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Political Tension Mounts in Zimbabwe as Elections Draw Near

There is a growing tension between Zimbabwe's main opposition party and the police before a general election expected in March. The police say the opposition is breaching security laws, and the Movement for Democratic Change has accused the police of politically motivated persecution.

Thoko Khupe is an opposition member of parliament from second city Bulawayo who was released from detention Monday. She and scores of politicians and officials from her district were arrested during the weekend at what they say was a closed election-strategy meeting on private property.

The police say she held a public meeting without permission, as required under Zimbabwe's tough security laws.

The MDC officials have been charged with breaking security laws, and will face trial at some time in the future. Another MDC legislator, Nelson Chemiza, was arrested Tuesday accused by police of inciting public violence connected to a meeting he addressed in a rural area southeast of Harare on Saturday.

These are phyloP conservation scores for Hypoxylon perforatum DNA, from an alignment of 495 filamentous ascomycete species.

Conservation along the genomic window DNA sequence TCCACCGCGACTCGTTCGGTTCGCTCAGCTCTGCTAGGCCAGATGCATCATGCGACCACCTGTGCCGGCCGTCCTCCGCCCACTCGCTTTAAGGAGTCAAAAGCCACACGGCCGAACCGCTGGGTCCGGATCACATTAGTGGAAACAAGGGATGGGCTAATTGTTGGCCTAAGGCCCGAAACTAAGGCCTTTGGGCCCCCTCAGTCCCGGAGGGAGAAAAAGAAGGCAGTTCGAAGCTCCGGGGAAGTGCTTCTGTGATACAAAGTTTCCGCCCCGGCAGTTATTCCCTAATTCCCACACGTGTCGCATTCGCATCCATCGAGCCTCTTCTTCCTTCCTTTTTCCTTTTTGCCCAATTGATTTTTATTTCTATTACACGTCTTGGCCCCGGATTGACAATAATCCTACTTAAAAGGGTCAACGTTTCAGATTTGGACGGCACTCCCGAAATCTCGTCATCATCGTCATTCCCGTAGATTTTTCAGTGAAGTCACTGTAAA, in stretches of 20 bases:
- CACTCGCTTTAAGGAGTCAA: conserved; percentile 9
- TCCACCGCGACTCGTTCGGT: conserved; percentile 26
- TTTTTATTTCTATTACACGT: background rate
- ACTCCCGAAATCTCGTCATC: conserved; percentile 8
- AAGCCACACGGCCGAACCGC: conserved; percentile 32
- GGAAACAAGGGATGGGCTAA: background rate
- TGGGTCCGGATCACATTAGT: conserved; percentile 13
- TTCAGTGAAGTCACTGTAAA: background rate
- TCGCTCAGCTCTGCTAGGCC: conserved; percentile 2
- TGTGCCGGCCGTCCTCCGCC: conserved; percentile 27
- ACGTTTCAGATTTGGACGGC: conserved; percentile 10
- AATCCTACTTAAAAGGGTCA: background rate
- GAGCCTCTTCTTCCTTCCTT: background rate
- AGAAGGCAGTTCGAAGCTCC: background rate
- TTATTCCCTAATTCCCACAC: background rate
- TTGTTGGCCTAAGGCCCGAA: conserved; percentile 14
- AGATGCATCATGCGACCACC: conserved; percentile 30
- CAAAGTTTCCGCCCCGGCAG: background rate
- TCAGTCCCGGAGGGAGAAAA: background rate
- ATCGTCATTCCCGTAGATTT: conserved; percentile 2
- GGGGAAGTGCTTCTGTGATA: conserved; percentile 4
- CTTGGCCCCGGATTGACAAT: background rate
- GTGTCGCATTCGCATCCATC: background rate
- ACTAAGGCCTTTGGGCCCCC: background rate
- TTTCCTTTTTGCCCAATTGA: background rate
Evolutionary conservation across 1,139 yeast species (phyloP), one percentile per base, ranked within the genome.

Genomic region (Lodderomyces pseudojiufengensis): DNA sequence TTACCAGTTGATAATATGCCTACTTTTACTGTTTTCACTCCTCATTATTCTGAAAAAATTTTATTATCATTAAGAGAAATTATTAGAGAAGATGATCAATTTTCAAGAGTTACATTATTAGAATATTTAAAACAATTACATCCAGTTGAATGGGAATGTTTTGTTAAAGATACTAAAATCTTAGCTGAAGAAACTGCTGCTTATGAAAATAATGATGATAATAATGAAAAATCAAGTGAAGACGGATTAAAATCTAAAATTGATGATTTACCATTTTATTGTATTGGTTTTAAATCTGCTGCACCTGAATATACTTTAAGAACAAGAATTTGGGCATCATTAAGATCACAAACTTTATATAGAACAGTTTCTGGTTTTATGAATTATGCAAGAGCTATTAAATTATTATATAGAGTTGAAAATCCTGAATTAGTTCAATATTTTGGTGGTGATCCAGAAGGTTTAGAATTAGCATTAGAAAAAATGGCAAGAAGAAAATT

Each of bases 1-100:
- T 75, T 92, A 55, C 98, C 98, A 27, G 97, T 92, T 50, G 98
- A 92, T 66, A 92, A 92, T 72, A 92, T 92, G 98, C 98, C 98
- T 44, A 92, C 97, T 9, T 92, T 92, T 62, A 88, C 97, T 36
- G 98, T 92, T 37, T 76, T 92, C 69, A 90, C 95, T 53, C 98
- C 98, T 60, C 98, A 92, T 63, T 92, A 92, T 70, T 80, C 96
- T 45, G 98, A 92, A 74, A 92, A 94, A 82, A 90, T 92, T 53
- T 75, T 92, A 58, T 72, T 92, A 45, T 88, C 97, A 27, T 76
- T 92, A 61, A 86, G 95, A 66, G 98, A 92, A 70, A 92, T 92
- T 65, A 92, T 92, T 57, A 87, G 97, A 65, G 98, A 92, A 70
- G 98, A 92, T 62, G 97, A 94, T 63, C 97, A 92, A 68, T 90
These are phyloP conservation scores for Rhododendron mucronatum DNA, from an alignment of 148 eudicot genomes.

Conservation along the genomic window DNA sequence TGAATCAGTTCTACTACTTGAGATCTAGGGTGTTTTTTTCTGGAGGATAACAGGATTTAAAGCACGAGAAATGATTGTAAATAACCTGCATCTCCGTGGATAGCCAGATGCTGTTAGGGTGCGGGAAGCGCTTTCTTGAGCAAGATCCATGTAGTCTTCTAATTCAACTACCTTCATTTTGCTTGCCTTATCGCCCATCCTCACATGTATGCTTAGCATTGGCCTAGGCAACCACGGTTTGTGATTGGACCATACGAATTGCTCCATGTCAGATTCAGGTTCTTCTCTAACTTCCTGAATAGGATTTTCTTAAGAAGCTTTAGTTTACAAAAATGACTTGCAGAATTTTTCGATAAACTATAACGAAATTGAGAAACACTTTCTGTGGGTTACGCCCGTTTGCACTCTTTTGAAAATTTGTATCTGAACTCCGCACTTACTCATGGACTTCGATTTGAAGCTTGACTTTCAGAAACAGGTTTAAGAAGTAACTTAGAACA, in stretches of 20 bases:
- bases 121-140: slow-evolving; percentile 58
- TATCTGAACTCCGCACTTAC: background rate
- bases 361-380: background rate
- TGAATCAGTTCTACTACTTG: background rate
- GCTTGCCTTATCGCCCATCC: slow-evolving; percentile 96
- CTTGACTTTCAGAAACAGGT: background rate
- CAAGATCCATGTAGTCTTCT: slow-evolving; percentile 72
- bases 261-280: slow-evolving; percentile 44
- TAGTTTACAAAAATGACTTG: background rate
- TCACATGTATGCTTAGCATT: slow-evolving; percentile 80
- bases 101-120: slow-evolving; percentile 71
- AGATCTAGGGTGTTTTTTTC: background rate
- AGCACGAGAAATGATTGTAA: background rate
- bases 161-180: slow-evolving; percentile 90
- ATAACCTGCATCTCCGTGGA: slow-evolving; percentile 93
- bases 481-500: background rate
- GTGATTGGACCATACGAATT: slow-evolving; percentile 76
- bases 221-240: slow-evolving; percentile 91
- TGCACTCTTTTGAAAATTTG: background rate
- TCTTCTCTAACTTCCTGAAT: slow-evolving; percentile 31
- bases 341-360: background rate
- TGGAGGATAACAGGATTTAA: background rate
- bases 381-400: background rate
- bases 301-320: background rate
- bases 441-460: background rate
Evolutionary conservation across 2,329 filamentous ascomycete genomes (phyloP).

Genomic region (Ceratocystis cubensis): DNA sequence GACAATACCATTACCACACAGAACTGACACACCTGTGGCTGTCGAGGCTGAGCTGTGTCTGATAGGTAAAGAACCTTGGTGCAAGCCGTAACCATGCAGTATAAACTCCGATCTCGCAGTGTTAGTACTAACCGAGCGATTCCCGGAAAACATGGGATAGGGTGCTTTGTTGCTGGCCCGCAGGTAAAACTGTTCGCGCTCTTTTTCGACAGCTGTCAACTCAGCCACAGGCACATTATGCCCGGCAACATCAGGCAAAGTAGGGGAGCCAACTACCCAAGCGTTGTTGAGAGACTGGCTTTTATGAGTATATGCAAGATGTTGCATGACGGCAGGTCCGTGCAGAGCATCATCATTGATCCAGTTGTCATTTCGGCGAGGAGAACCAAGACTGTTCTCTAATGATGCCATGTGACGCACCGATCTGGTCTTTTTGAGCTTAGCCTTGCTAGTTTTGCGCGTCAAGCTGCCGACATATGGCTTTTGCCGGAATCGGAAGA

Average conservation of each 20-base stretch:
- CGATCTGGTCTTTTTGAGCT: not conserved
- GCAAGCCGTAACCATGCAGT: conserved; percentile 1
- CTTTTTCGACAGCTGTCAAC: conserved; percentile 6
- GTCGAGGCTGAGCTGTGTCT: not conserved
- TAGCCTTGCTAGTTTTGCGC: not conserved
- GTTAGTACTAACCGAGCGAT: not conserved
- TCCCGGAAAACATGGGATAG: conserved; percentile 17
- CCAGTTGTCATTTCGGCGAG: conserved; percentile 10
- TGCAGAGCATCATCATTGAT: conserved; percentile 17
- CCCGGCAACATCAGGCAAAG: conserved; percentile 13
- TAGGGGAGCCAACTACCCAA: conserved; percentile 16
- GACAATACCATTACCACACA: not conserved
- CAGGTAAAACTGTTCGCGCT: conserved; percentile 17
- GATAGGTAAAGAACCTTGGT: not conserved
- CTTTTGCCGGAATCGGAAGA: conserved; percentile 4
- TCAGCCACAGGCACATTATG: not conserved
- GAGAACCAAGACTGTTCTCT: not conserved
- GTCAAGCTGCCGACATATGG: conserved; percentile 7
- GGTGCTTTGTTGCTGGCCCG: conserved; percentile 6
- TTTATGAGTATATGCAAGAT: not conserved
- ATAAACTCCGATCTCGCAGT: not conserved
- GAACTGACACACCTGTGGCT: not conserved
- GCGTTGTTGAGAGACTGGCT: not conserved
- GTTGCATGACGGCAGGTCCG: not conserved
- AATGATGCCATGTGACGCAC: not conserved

Police spokesman Wayne Bvudzijena says if there is a dispute over interpretation of the law it will be decided by the courts. He said Zimbabwe is going into an election period and that police were determined that there would be no political violence as in the last two national elections in 2000 and 2002.

He denied that the police were partisan and allowed the ruling Zanu PF to have meetings without permission. He said the police do not expect political parties to apply for permission for closed executive meetings.

Last week South Africa's ruling African National Congress criticized Zimbabwe laws that it said made it difficult for the MDC to hold meetings.

Assistant Commissioner Bvudzijena said violence statistics complied by Zimbabwe's Human Rights Forum were biased in favor of the MDC. He said both parties had committed political violence.

In every monthly report on political violence during the past four years, the Human Rights Forum and other non-governmental monitoring organizations have identified Zanu PF as the main culprit in political violence. Reports from non-governmental organizations monitoring legal action against political parties also report the overwhelming number of people charged in court with breaking security legislation were members of the MDC.

Mrs. Khupe, like most MDC legislators, has had many brushes with the law. Five days before her latest arrest she was in court in Bulawayo on similar charges dating back to 2002. It is not known when that case or many others outstanding for several years against MDC members will be concluded.